A study has found only one third of motorists would be deterred from using their car as a result of a congestion charge in their home town.
According to car insurance company Admiral, the poll suggests Government plans to introduce car tolls are likely to fail because drivers would continue to use their vehicles.
Only 25% of 2,667 adults questioned believe other towns and cities should follow London's example and bring in a congestion charge.
Referendums in Edinburgh and Manchester have already produced a "no" vote on congestion charging, but other councils are still considering introducing the scheme in a bid to reduce traffic and cut emissions.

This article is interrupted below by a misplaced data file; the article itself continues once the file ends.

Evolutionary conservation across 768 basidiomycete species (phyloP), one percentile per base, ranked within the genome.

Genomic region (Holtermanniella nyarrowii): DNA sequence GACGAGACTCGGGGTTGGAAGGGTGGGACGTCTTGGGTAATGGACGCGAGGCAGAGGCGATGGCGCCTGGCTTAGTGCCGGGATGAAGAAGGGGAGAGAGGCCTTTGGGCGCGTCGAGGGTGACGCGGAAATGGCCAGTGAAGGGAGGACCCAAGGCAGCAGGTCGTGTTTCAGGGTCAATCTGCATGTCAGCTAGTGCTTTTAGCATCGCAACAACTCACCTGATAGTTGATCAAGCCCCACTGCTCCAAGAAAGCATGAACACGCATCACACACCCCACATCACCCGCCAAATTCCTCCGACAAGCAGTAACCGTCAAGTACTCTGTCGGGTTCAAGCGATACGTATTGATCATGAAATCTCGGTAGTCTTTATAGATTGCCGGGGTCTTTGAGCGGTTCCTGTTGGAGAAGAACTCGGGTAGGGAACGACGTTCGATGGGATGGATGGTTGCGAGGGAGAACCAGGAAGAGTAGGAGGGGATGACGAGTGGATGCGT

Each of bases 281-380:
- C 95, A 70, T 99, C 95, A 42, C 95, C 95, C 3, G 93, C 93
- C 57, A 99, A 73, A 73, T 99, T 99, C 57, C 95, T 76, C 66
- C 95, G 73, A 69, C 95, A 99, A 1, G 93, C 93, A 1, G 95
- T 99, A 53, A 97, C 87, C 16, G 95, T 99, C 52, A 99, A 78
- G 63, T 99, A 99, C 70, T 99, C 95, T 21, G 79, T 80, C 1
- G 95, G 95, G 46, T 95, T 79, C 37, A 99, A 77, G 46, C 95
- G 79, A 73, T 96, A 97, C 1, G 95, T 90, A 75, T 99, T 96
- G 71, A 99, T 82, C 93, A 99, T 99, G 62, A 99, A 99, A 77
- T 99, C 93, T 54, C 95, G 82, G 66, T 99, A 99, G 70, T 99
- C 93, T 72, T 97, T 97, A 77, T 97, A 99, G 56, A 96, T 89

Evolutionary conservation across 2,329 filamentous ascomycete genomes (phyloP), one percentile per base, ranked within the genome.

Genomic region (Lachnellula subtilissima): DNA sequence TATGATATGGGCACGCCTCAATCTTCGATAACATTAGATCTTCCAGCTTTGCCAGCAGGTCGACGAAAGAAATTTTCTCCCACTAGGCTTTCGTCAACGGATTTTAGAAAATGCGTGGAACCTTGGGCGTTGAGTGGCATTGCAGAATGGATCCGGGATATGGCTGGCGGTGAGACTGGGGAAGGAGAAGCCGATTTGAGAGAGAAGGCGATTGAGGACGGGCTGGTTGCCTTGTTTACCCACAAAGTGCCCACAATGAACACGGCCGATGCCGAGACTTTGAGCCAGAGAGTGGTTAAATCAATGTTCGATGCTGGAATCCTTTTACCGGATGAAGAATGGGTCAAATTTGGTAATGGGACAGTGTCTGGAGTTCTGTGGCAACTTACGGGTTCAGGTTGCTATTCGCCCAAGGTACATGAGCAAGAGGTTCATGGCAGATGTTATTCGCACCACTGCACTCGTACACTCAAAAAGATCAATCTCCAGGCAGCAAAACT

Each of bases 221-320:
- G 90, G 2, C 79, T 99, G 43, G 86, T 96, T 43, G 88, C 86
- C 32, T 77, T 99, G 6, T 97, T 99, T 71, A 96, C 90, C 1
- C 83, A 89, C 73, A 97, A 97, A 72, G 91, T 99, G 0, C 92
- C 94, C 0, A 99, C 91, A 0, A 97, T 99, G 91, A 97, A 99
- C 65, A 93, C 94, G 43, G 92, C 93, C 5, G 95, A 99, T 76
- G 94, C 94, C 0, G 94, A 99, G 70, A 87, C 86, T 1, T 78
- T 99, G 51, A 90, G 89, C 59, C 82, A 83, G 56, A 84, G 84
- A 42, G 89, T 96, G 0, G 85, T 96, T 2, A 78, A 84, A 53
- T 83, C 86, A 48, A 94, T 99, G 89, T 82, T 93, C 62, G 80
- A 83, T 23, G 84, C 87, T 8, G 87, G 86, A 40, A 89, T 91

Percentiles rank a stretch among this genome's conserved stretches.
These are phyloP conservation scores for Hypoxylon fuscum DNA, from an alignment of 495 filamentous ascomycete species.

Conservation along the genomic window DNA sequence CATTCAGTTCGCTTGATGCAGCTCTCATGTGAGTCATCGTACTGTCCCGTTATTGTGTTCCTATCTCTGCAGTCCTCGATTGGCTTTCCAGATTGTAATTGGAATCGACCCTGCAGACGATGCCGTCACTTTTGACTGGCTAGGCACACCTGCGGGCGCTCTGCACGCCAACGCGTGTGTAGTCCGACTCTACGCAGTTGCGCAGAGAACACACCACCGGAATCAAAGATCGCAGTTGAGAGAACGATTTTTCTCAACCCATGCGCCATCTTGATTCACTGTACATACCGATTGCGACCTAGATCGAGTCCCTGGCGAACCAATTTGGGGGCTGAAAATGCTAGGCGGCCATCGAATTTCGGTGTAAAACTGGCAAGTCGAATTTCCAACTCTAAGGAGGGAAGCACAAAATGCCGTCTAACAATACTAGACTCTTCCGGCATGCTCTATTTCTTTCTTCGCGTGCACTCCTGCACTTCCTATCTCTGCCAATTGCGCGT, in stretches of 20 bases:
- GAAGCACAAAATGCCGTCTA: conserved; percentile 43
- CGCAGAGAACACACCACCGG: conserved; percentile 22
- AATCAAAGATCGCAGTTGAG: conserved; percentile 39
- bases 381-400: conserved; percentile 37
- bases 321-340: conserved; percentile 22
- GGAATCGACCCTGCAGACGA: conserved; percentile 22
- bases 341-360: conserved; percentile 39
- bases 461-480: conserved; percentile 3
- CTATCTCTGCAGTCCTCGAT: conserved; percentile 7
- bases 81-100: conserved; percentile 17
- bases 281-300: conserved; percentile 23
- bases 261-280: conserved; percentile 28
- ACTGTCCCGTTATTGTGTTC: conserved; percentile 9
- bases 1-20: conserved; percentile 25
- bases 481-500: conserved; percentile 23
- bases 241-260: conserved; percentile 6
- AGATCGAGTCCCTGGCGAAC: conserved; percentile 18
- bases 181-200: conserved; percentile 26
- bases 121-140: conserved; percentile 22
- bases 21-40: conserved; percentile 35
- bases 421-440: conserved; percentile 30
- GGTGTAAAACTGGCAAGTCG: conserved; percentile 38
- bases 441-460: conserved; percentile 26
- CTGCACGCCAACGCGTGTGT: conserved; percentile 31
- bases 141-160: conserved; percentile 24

The survey found people in Northern Ireland were most keen on charging, with 42% voting in favour of the charge, while only 13% of people in the north west of England backed the idea of a toll.
Sue Longthorn, Admiral managing director, said: "Our research suggests if there was a referendum, residents would vote against it, as people in Manchester and Edinburgh have already done.
"With the country in recession you'd have to ask is it a good time to consider hitting motorists with further costs?"
© Press Association 2009